The Reykjavik superpower meeting will temporarily draw Mikhail Gorbachev's attention away from his major preoccupation -- his efforts to transform the Soviet Union into a modern technological state that will rival the United States economically. In the past, Mr. Gorbachev has generally called his restructuring of Soviet society a reform. These days the Soviet leader consistently refers to it with a term he had previously used sparingly: revolution.
But his plans for far-reaching changes in the economy, politics, culture, and social issues are running into heavy resistance from entrenched interests.
``Many conservatives have carefully assimilated the language of reform but are sabotaging the policies,'' says a senior member of a research institute here. ``And sometimes the sabotage is very active.''
Although the leadership has only recently gone public about the extent of resistance to reform, Communist Party officials have been expressing concern about it for several months. Gorbachev's response has been to call for an acceleration of the tempo of change.
A resolution passed by the Communist Party Central Committee last week bluntly expressed the leadership's concern about high-level ``inertia,'' and the ``resistance of those who for selfish reasons are trying to preserve outmoded approaches and privileges.'' It also made clear that the changes -- which it described as ``revolutionary'' and ``all-embracing'' -- would be pushed through despite resistance.
The resolution was important, a senior staff member of the Central Committee says, because it showed that the Central Committee was willing to back Gorbachev's firm line in favor of the new policies and be ``more radical'' in effecting them.
The Central Committee decision followed a series of major speeches by Gorbachev. One of these, delivered in his home area of Stavropol on Sept. 19, has yet to be published.
Roy Medvedev, the dissident Marxist, was in Stavropol recently and claims that the speech was ``so biting and frank'' that the leadership decided not to publish it. A Central Committee source, however, says that it will eventually appear and that the delay is because it was delivered extemporaneously.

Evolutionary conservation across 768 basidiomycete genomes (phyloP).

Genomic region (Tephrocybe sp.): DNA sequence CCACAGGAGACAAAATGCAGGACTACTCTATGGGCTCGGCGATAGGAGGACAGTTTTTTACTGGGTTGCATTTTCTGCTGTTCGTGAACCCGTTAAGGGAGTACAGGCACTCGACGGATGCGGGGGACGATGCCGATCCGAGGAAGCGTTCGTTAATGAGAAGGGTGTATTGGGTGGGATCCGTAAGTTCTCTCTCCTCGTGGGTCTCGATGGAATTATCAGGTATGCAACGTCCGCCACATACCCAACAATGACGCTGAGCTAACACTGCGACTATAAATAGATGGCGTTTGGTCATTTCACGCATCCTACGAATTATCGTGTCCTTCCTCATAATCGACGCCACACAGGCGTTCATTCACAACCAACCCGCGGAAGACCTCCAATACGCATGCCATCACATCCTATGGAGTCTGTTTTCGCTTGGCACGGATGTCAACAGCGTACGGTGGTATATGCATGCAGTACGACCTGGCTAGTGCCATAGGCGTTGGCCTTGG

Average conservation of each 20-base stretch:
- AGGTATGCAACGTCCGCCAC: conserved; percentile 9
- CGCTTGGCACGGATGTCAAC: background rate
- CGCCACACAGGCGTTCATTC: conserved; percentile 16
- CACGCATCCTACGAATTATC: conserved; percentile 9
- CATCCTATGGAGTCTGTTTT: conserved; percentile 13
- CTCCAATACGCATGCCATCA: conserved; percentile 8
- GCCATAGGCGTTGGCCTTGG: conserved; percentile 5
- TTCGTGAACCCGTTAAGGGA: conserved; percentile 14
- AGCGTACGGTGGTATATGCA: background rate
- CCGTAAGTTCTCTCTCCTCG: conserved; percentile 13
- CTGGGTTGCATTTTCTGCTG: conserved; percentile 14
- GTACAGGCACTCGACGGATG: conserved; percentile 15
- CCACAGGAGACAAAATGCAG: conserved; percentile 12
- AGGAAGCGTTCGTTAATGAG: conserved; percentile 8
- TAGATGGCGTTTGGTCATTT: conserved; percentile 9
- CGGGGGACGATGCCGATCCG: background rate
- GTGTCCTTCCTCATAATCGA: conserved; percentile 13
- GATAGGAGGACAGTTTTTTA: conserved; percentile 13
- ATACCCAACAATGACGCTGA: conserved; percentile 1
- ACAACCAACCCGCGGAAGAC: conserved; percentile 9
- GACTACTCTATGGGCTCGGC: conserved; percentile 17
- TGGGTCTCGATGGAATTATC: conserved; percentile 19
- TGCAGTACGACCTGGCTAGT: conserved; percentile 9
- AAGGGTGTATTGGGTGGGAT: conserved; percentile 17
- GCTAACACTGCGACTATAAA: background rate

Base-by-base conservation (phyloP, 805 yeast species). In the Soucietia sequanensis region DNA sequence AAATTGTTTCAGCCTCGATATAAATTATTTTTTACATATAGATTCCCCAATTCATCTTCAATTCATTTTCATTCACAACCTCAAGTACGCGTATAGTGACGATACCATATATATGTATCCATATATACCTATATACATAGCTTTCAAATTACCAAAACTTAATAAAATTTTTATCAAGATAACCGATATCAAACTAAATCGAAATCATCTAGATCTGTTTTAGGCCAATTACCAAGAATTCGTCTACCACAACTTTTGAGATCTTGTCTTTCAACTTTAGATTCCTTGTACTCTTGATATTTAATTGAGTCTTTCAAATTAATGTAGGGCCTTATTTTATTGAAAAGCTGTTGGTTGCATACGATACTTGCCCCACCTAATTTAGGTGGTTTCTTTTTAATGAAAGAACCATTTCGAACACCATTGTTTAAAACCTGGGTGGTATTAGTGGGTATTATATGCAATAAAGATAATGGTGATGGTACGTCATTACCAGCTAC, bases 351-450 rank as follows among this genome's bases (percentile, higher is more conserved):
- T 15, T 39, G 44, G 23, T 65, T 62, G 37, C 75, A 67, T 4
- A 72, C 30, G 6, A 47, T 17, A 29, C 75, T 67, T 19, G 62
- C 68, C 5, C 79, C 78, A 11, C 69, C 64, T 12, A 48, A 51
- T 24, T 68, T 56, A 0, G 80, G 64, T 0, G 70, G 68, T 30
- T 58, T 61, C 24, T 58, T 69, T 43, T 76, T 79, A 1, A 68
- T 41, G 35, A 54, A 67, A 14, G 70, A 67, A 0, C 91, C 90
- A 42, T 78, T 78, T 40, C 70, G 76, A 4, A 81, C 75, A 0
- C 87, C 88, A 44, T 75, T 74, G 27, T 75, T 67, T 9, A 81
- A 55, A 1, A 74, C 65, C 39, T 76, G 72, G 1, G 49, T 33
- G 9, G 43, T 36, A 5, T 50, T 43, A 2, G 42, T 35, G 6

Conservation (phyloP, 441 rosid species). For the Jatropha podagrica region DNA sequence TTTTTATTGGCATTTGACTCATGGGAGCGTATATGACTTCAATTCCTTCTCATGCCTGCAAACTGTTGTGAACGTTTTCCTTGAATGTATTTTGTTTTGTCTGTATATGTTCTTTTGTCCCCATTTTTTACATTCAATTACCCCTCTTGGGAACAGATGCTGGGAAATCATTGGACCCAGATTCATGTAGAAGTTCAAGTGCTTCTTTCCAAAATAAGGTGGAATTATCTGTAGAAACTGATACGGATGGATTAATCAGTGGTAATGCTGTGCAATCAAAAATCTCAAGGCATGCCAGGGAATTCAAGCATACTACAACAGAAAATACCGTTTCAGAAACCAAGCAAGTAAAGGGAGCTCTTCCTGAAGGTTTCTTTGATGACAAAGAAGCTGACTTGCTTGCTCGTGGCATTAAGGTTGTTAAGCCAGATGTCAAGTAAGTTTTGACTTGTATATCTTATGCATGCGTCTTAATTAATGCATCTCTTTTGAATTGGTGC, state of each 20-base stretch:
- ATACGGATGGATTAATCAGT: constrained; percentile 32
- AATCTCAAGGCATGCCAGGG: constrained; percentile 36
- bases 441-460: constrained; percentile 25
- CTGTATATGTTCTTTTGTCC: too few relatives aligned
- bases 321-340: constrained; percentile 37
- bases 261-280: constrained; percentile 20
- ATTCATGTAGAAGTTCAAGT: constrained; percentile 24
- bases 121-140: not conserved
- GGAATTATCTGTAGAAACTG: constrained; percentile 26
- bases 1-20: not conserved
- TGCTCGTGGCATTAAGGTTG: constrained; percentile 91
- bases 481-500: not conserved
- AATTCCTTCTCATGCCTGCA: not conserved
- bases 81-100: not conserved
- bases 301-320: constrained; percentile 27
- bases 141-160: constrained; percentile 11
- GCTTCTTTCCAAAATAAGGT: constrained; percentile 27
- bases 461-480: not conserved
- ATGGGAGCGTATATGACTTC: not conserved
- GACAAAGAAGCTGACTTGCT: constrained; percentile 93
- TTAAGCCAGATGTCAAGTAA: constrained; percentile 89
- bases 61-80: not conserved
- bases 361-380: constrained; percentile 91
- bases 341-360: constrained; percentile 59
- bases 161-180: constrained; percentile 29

Gorbachev's policies, usually known collectively as ``restructuring,'' were approved by the 27th Communist Party Congress in February. Five months later, however, an academic with close ties to Gorbachev said that ``a major struggle'' was still going on inside the party structure over the reforms.
``People always want a flesh-and-blood villain. For the United States, it is us -- we are the cause of all world problems,'' says the Central Committee staff member official. ``In the case of the reforms, they talk of Shcherbitsky and Kunayev.''
He was referring to two members of the ruling Poliburo, Vladimir Shcherbitsky and Dinmukhamed Kunayev.
Mr. Shcherbitsky -- a Politburo member since 1965, an old friend of former Soviet leader Leonid Brezhnev, and no great admirer of the present leaders -- is successfully resisting displacement. His major advantage is that he is leader of the Ukrainian party organization -- about 3 million members, nearly one-sixth of the total strength of the Soviet Communist Party. The Gorbachev leadership is slowly whittling down the Ukrainian party structure, but officials say it is taking longer than expected.
In similar fashion, Mr. Kunayev, the party chief in the Asian republic of Kazakhstan and a 1971 Brezhnev appointee to the Politburo, is also hanging on.
Gorbachev's life would be much easier if his only opposition was a couple of Politburo members or of a couple of republican party organizations, says the Central Committee staff member. ``But it is more complicated than that.''
Resistance is widespread, because entrenched interests of the Brezhnev years (1964-82) are being threatened by the Soviet leader's ambitious plans. Although the institutionalized mediocrity of that era of economic stagnation and corruption distressed many, the trickle-down of privilege gave many others an easier life.
``A lot of people have a vested interest in the old system,'' says the Central Committee official. ``They did not have to do good work, but they got money and privileges -- political, financial, and so on. If the situation changes, they will lose. They will have to work harder.''
The system benefited primarily senior officials, the official continued. But it spread throughout society. If a factory manager was lazy or corrupt, he says, workers ``could come late, leave early, drink on the job, take time out to speculate on the black market. Now they must work harder.''
Opponents of the new policies can be found everywhere, he says. ``Some are in the working class, some are peasants. Others are in the intelligentsia or the party.''
Gorbachev is trying to overcome the resistance by going over the heads of recalcitrant party officials and appealing directly to the people. He is mobilizing the news media, the arts, and educators.
Mr. Medvedev agrees with much of the official analysis of the situation, but feels that Gorbachev underestimates the depth of public apathy to the new reforms.
``If you go into the countryside, to a small town, you'll find that the situation has deteriorated rather than improved'' under Gorbachev, he says. ``People are being told to work harder. And they are being promised better pay -- later.''
Gorbachev's approach is partly to blame, he says.
``He believes in the power of appeals and resolutions -- like any other party official, he feels you can change things by issuing orders.''